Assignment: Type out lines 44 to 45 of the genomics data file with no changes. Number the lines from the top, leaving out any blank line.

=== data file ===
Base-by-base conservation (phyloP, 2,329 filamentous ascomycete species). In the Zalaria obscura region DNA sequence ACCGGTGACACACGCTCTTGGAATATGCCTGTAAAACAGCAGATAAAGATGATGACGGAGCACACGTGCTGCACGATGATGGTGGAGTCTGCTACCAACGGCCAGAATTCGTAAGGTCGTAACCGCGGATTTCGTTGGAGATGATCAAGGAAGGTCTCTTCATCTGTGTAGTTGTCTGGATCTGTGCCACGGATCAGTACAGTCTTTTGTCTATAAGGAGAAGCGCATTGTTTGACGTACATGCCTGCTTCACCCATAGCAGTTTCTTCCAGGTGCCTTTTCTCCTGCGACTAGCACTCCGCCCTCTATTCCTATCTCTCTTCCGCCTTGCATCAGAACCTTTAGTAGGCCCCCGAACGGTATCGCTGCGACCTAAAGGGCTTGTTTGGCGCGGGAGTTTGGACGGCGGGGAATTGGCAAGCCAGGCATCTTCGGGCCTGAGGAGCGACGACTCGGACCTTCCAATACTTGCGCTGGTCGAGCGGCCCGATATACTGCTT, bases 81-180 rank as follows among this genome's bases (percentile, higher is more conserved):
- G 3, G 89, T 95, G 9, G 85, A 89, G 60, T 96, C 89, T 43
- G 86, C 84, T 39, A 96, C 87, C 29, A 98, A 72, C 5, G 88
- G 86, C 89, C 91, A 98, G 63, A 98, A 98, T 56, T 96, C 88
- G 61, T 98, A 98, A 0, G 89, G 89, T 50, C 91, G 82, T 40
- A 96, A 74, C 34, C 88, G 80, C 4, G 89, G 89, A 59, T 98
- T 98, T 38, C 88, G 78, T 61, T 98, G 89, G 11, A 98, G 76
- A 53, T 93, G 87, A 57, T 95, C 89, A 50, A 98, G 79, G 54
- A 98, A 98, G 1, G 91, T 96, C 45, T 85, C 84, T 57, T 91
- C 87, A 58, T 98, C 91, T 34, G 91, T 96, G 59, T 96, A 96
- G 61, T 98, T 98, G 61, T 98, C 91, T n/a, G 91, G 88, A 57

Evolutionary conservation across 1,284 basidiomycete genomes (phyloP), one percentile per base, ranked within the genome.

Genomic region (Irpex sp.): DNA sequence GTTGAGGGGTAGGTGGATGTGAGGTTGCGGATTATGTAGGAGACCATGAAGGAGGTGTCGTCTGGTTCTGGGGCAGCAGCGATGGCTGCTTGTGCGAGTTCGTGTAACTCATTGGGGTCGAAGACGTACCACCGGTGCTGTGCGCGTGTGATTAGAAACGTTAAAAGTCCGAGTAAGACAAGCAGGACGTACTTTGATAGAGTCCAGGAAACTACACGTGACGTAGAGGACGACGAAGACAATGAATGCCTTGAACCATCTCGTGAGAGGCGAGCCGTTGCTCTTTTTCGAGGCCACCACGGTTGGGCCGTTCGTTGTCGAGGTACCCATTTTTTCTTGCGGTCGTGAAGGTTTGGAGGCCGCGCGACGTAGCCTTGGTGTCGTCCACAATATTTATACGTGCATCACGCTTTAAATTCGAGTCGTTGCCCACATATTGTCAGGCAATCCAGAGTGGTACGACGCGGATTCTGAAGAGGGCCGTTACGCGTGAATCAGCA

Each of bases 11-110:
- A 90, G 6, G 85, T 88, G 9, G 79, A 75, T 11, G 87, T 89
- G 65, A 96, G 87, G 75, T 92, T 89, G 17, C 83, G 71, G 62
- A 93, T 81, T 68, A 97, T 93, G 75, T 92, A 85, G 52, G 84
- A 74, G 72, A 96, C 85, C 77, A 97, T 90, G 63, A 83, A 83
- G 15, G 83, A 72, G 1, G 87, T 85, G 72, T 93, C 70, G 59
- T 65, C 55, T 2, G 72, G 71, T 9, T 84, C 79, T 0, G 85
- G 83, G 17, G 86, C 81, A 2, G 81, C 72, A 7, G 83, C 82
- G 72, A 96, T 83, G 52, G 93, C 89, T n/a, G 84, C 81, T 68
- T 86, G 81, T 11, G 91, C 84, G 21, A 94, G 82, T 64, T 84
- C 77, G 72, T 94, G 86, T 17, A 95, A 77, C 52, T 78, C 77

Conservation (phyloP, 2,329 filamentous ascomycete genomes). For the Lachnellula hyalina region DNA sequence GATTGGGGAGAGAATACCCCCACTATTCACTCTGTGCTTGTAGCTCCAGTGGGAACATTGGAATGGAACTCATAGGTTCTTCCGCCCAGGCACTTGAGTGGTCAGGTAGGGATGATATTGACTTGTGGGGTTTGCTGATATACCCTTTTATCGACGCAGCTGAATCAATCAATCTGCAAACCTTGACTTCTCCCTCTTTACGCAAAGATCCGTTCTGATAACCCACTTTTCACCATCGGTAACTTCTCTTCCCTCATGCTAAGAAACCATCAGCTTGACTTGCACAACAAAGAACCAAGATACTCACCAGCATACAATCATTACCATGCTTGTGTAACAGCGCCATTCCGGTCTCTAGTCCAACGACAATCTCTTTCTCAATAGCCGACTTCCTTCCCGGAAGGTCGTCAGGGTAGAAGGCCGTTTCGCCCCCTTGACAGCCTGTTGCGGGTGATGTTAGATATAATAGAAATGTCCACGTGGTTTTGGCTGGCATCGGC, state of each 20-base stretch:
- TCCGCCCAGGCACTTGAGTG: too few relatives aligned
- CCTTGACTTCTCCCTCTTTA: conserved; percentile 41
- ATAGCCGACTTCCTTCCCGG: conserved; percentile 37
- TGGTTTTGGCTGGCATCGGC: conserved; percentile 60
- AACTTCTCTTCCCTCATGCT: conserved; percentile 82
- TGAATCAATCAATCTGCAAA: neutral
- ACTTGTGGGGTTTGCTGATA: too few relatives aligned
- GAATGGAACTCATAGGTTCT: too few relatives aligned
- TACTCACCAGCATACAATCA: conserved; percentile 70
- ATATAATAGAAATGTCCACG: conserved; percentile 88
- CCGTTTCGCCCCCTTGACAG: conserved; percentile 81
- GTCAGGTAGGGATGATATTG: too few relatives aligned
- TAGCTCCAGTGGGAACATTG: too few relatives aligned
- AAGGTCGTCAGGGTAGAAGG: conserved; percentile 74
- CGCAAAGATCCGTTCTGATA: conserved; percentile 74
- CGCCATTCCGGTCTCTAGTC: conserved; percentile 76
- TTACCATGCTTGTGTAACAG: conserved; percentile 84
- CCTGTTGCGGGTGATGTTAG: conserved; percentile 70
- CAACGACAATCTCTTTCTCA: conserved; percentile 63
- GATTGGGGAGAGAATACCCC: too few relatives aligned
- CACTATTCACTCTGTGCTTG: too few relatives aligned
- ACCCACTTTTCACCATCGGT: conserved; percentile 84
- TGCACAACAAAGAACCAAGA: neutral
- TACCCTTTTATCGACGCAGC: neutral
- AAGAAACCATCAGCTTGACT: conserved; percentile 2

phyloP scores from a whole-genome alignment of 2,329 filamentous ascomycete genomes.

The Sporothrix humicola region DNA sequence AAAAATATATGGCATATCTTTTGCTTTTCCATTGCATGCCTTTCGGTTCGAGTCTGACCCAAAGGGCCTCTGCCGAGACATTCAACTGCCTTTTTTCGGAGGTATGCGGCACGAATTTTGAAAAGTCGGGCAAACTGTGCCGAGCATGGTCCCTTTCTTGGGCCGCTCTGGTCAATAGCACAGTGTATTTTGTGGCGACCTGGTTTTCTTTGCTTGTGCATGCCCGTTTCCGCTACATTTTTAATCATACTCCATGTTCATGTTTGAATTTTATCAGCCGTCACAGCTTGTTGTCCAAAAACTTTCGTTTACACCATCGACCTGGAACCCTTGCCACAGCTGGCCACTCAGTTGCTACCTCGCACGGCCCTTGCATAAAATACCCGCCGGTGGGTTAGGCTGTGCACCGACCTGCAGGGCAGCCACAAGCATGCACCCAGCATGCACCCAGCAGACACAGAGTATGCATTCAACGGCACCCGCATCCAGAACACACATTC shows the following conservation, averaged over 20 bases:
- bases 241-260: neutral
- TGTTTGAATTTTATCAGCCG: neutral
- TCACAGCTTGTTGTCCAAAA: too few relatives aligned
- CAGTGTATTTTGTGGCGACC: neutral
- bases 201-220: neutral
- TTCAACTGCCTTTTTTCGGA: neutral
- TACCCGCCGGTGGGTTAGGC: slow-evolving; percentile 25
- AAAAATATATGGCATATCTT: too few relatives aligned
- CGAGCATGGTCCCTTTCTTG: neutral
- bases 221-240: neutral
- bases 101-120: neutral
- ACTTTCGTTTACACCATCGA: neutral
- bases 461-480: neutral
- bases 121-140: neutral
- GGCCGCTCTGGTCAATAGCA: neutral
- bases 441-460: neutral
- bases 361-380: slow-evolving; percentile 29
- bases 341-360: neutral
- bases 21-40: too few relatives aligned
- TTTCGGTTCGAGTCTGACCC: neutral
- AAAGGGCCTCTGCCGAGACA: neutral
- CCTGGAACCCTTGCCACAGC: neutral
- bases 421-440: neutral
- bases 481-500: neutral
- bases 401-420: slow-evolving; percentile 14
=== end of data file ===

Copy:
- CAACGACAATCTCTTTCTCA: conserved; percentile 63
- GATTGGGGAGAGAATACCCC: too few relatives aligned